Kirkland Ciccone

Author of Happiness Is Wasted On Me, writer of Scottish fiction, auld punk, bookshop botherer, library lurker, and tea swigger. This is my blog.

The joyful noise of The Monkees

From as long as I can remember, my nightmare always starts and ends the same way every single time. I’m in a large bed that’s improbably being propelled down a busy road full of cars in a city that vaguely seems like it might be somewhere in America, but only a version I’ve seen on television. I’m not alone in the bed. Davy Jones, Micky Dolenz, Peter Tork and Michael Nesmith – The Monkees – are there with me, and we’re singing their theme song. I know the words off by heart and we’re all really happy. At some point, always near the last verse of the song, we’re no longer in the city but inside a slaughterhouse full of poor animals banging their heads off the conveyor belt, screaming for help. I turn to my prefab friends, Davy, Micky, Peter and Michael only to see they’re no longer there. I am alone with terrified animals. My magical bed on wheels is caught up in the machine, blades spinning, blood spraying. I jump off the bed and run, only to find the conveyor belt is throwing me backwards like an evil treadmill. And then… I wake up. I always wake up. When this dream happens (usually after eating pizza or cheese on toast after eight o’clock), it feels like an old repeat that I’ve seen too many times, but I can’t really change the channel. As nightmares go, it’s a strange one. What were they trying to tell me? “Stop eating cheese on toast,” probably.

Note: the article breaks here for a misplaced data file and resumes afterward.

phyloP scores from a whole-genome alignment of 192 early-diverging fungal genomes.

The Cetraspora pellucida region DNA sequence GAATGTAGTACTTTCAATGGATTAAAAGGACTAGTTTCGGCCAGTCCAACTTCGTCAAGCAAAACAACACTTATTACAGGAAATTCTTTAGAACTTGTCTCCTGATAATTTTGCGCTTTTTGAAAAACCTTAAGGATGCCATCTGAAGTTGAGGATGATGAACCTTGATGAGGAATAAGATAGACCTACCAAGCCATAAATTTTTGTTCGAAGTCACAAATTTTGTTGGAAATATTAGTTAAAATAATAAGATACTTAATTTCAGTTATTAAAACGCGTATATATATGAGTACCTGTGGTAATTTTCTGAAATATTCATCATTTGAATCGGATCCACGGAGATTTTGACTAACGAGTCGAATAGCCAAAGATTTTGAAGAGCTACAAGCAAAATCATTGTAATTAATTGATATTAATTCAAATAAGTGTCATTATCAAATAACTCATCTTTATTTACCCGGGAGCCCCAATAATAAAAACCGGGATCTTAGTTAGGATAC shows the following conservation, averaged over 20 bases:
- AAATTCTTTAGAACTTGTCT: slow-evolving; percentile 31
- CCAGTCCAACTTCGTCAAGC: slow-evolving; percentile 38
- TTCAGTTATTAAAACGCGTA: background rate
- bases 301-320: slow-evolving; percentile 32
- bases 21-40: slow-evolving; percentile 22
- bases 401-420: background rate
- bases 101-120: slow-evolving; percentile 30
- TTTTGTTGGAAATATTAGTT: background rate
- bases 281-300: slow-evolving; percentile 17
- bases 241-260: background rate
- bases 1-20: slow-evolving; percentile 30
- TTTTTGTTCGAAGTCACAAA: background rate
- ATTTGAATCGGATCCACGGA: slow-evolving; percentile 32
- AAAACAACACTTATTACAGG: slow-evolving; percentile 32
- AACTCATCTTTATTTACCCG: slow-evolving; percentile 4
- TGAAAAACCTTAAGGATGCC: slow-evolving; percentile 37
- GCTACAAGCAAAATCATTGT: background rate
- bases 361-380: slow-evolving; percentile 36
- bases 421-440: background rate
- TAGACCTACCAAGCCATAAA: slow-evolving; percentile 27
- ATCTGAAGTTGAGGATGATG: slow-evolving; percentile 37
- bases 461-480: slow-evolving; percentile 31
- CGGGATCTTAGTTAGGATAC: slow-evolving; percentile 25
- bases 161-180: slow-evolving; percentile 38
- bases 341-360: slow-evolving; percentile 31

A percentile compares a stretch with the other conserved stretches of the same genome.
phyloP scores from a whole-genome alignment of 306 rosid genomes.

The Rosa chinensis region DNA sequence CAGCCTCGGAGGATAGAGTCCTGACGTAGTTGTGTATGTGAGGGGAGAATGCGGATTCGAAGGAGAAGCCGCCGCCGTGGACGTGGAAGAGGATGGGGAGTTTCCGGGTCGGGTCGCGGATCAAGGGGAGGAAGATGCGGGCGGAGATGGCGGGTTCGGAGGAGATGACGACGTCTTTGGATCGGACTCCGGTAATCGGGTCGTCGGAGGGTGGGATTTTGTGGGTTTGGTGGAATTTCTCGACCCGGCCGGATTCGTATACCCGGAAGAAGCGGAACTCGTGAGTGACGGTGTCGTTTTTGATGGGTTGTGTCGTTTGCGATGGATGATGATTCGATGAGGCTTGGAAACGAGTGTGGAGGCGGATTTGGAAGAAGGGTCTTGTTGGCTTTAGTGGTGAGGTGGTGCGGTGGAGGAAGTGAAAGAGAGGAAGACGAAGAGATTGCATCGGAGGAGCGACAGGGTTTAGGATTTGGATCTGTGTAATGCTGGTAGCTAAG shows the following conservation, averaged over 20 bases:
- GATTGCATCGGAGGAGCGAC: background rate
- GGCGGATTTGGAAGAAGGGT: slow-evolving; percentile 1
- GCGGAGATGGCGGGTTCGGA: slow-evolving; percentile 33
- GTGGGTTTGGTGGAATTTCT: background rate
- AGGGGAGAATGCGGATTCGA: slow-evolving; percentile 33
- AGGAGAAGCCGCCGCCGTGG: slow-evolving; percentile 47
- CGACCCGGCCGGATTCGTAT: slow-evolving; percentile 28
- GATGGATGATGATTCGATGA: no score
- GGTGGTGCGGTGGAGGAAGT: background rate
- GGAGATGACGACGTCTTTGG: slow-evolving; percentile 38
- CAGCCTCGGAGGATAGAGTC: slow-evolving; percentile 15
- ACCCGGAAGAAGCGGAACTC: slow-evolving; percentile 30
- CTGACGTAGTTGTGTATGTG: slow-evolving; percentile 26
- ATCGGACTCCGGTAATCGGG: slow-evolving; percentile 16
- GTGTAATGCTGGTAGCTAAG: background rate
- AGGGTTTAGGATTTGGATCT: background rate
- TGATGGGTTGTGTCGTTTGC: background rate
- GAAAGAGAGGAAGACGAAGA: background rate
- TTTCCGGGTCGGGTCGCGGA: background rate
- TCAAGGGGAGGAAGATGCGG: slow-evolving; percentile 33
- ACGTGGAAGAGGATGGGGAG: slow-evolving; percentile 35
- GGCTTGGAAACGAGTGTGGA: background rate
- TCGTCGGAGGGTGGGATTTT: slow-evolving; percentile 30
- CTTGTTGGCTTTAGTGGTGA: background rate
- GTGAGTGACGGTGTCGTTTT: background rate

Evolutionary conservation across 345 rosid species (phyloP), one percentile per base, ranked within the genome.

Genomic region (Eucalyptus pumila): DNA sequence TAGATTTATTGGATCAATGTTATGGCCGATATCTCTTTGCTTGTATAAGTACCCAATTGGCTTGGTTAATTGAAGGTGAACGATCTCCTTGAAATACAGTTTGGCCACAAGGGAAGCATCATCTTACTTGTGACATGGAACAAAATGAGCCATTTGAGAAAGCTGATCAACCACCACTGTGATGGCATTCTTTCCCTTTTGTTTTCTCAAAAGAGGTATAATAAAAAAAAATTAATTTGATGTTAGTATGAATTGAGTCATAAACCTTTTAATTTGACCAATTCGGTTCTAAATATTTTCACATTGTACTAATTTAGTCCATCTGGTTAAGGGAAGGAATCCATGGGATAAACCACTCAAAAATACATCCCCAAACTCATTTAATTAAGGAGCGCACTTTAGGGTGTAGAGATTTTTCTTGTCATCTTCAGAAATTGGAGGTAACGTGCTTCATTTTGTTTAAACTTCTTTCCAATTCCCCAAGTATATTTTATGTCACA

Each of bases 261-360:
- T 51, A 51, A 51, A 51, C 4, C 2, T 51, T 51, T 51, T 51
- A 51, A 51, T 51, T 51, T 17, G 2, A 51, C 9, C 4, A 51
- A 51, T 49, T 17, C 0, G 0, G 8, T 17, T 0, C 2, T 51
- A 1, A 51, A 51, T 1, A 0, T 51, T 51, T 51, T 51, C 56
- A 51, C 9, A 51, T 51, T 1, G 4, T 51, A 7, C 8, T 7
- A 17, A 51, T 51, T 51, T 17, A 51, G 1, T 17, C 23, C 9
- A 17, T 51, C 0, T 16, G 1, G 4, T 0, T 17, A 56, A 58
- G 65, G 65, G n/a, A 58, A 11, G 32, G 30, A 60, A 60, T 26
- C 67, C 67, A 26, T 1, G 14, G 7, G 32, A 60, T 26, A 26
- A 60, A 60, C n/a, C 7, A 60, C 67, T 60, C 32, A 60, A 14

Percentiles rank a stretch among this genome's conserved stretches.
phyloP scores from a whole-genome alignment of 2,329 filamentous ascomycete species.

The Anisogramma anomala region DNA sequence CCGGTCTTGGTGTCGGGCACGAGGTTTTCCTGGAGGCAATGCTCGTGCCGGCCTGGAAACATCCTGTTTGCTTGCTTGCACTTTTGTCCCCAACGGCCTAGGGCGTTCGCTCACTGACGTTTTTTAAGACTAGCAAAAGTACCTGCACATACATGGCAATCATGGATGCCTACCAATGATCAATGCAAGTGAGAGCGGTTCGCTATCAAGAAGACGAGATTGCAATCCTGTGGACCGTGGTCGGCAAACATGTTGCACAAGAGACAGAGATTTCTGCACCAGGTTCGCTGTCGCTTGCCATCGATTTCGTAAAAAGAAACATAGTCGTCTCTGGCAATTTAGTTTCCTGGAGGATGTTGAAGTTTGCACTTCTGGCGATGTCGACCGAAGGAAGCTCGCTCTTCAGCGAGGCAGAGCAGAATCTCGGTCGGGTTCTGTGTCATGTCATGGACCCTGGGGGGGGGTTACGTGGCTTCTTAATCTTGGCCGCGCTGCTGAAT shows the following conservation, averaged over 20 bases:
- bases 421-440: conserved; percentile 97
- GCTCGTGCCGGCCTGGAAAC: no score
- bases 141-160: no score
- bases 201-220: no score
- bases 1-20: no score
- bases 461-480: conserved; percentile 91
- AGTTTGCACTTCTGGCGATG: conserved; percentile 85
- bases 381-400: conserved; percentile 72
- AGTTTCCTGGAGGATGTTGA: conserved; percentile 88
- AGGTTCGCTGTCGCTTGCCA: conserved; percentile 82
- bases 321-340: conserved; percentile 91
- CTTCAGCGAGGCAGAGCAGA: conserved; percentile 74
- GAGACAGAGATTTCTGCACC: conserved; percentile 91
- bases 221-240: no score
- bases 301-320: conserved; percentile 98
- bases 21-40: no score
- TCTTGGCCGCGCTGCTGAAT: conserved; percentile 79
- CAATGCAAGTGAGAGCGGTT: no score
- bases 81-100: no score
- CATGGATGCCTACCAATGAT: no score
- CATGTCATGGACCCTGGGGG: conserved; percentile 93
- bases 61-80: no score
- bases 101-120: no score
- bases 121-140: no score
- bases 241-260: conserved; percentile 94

Why The Monkees? I don’t know. I’ve always associated them with joy, fun, and goodness. I’m not naïve, of course. They were a sixties band. They did drugs and some of them probably took part in an orgy or two. Then again, even on television, during their eponymous show, they always looked like they were having all the fun, just…not the kind they likely had offscreen. They were a gang no-one could defeat. Best friends who always won against the establishment and played some tunes along the way. Strangely, in that ‘life imitating art’ story arc, they really did win against the establishment, the coven of critics who always downplayed their abilities, talents, and success. Originally manufactured as an American Beatles for a fictional band on television, The Monkees were all multi-talented performers who took control and became a real band who wrote their own material. Not only that, even The Beatles would laud them.

When Bob Rafelson and Bert Schneider created The Monkees for TV, they put out an ad in the trade paper full of hippy scenester lingo, easily recognised by the young men on the scene they were trying to appeal to, the kind who were singing in Greenwich Village folk bars. Davy Jones, from Liverpool (the coolest city in the world at that point), was a trained actor as was Micky Dolenz. Both of them had previous success as actors, and both answered the call, treating it like their next job. Peter Tork and Michael Nesmith, meanwhile, were struggling to make it into mainstream music. Peter Tork was a hippie singer/songwriter who happened to look like a proper popstar. Michael came from a wealthy background due to his mother being the inventor of Liquid Paper and had released music under various different names. He’d also go on to invent the TV show that became MTV, indirectly transforming pop music forever. Back then, he was just another musician trying to get a break. The advert for a brand new TV show seemed like a good idea – clearly selling out gigs was more preferable than selling out to The Man.